Dictionary mistake goes unnoticed for 99 years

The error may be slight, but it's an error nonetheless, said Stephen Hughes, a physicist with Queensland University of Technology, who spotted a 99-year-old mistake in the Oxford English Dictionary.

Hughes claims he has discovered that the dictionary's definition of the word "siphon" has been incorrect since 1911.

The definition in the Oxford dictionary and many other dictionaries stated that atmospheric pressure was the force behind a siphon. But in fact it is the force of gravity at work.

"It is gravity that moved the fluid in a siphon, with the water in the longer downward arm pulling the water up the shorter arm," Hughes was quoted as saying by The Sydney Morning Herald.

Hughes alerted the dictionary's revision team, which had just completed revising words beginning with the letter "R".

"I thought, 'Oh good, just in time,' because S is next," he said.
The physicist discovered the error after viewing an enormous siphon in South Australia, transferring the equivalent of 4000 Olympic swimming pools from the Murray River system into the depleted Lake Bonney.

"I thought this example would make a great education paper ... but in my background research I discovered there was much contention about the definition of the word 'siphon'," Hughes said.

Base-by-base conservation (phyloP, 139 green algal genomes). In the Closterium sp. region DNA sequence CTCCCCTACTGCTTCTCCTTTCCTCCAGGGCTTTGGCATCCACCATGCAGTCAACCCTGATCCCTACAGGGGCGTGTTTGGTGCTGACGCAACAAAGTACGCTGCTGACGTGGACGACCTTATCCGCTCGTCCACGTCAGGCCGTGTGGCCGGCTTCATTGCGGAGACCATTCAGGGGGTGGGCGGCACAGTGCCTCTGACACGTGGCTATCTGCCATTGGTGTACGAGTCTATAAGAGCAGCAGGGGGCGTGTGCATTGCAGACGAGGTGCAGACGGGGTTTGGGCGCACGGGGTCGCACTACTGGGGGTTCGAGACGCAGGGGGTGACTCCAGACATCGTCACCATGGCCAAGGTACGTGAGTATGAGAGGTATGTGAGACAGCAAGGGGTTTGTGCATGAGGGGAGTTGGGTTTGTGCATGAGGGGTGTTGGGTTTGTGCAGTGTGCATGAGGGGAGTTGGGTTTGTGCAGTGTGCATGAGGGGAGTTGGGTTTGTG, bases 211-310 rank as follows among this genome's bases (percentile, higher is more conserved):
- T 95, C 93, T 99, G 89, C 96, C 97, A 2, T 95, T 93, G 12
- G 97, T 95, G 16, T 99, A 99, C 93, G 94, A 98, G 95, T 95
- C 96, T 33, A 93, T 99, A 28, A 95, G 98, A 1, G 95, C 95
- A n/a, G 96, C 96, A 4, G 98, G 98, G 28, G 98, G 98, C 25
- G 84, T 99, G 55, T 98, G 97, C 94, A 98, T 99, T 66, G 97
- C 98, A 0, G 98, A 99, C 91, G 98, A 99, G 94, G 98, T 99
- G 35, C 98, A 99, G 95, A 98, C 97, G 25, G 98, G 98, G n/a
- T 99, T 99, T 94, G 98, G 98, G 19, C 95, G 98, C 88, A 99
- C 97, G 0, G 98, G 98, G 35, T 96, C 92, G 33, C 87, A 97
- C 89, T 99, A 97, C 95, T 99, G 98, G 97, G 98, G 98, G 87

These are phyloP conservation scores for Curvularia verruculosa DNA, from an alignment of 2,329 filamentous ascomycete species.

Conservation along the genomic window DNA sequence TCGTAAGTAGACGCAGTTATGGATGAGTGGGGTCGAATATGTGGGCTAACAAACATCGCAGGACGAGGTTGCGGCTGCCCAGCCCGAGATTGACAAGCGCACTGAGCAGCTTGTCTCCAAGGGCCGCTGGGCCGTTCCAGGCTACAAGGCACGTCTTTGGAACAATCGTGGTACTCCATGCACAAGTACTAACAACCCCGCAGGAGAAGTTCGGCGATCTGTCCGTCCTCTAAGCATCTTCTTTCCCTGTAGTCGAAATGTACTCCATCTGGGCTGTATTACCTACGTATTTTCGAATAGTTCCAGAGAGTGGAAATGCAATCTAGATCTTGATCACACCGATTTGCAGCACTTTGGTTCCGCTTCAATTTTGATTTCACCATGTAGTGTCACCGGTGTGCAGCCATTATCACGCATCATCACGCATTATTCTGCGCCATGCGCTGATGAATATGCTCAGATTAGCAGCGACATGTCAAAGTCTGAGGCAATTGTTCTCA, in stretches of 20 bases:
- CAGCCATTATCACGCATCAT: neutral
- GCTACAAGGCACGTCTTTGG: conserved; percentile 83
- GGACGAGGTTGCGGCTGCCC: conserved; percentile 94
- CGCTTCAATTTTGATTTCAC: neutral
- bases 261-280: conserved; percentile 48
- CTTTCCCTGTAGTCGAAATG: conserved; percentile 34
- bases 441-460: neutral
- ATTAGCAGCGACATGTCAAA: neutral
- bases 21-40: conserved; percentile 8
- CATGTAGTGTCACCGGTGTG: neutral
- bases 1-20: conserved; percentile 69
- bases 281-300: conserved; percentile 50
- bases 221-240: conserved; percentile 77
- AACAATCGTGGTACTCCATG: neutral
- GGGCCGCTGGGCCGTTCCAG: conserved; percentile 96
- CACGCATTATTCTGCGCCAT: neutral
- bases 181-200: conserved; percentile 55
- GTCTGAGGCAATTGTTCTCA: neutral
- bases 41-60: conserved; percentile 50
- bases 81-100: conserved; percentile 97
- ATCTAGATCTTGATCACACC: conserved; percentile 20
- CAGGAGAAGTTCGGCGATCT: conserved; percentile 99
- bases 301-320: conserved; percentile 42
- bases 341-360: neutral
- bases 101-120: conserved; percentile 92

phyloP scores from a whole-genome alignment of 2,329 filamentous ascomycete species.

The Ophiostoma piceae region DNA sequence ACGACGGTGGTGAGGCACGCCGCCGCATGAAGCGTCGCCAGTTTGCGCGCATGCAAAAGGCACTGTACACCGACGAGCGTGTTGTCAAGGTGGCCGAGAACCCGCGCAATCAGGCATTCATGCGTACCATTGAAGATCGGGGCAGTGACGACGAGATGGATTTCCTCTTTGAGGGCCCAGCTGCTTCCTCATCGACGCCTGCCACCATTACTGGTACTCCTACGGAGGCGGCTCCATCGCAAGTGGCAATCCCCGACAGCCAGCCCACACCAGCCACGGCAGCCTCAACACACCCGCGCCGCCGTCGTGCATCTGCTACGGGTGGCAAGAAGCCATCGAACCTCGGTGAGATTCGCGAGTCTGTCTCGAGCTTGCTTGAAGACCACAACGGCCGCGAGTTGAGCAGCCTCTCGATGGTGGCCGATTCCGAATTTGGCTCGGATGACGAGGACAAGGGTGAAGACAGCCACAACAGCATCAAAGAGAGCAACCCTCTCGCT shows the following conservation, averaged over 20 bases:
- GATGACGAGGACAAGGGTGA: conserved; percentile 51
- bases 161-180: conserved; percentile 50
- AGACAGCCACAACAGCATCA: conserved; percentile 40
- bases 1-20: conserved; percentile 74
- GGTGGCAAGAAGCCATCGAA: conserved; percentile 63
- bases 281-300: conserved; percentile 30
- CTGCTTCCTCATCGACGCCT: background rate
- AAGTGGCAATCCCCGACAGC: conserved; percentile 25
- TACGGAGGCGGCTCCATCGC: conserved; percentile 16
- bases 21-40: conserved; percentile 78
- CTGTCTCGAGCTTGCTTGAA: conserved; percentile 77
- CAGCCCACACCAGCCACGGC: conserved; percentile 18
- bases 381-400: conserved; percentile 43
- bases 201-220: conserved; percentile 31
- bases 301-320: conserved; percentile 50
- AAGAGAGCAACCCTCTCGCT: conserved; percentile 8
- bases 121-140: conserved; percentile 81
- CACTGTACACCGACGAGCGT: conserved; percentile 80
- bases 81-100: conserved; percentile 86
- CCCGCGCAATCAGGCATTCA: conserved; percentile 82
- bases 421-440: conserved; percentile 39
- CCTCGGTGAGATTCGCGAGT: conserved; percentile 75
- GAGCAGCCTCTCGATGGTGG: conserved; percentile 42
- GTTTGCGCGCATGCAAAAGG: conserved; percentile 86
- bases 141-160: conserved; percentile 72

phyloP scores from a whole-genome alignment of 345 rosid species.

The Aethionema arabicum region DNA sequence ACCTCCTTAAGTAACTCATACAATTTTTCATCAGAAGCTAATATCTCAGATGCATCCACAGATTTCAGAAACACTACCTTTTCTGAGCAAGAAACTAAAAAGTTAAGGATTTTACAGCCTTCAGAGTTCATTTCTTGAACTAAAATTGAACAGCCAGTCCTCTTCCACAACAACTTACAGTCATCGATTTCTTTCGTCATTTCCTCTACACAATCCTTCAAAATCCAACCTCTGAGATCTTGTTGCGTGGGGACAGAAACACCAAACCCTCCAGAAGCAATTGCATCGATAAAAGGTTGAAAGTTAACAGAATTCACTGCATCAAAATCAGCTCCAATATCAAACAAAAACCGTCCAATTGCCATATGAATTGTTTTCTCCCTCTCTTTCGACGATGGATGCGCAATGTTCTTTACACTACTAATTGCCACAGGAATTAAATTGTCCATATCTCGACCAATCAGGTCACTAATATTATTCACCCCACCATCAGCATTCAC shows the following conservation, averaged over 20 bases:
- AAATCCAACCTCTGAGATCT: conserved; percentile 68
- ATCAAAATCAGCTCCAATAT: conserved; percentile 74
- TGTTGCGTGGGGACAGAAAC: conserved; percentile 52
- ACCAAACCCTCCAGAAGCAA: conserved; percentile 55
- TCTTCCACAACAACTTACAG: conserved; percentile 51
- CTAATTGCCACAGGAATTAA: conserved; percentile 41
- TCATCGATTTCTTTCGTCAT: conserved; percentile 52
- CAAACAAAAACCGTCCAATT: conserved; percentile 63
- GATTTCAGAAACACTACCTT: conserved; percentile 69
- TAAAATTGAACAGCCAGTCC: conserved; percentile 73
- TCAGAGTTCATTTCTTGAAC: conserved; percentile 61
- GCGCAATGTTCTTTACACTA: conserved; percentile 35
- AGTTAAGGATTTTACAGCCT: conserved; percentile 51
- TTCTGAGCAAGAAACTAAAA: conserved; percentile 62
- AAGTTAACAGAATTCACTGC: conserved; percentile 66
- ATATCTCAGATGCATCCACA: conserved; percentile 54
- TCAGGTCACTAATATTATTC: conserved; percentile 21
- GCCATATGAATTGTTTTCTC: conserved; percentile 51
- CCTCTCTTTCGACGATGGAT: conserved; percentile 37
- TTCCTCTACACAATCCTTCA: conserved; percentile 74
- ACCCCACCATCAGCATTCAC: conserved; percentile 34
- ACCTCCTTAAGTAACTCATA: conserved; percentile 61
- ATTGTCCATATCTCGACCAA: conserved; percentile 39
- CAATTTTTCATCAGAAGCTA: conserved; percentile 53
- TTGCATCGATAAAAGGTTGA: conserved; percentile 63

"I found that almost every dictionary contained the same misconception that atmospheric pressure, not gravity, pushed liquid through the tube of a siphon".
The dictionary's review team has agreed to re-examine the definition.
Hughes is now determined to set the record straight, and says the issue should not be taken lightly.

"We would all have an issue if the dictionary defined a koala as a species of bear, or a rose as a tulip," said Hughes, who has now turned his attention towards dictionaries in other languages.

"I would like to know if the siphon misconception exists in dictionaries in other languages, and also if there are incorrect definitions of siphon in school text books," he added.

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